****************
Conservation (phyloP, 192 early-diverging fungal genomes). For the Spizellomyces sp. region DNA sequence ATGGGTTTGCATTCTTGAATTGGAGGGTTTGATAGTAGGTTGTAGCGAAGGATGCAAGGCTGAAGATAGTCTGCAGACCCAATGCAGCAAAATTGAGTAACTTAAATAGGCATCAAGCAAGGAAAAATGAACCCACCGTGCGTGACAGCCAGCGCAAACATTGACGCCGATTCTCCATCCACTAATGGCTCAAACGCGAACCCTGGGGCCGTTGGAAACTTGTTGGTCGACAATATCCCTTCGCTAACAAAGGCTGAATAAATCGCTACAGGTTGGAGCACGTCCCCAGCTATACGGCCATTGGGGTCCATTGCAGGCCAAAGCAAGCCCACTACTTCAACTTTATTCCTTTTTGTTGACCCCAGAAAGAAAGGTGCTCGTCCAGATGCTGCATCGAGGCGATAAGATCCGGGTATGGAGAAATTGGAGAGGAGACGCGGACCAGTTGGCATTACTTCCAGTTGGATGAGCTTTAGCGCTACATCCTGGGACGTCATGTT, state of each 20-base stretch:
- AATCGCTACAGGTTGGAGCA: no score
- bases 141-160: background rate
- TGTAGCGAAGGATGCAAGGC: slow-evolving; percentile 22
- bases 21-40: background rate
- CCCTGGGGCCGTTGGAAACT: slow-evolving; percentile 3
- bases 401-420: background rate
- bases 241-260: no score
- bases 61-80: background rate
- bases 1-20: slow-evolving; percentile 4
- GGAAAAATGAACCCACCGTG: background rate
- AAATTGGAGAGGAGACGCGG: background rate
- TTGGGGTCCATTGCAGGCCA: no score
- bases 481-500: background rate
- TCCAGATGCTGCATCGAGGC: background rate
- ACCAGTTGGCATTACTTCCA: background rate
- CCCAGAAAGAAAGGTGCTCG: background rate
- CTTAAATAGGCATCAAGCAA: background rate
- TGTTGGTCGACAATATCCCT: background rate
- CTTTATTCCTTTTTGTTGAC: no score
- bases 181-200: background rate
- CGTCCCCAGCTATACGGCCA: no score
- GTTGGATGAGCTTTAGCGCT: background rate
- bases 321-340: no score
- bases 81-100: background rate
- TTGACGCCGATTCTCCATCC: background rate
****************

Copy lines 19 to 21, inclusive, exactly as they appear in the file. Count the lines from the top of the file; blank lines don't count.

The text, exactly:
- TGTTGGTCGACAATATCCCT: background rate
- CTTTATTCCTTTTTGTTGAC: no score
- bases 181-200: background rate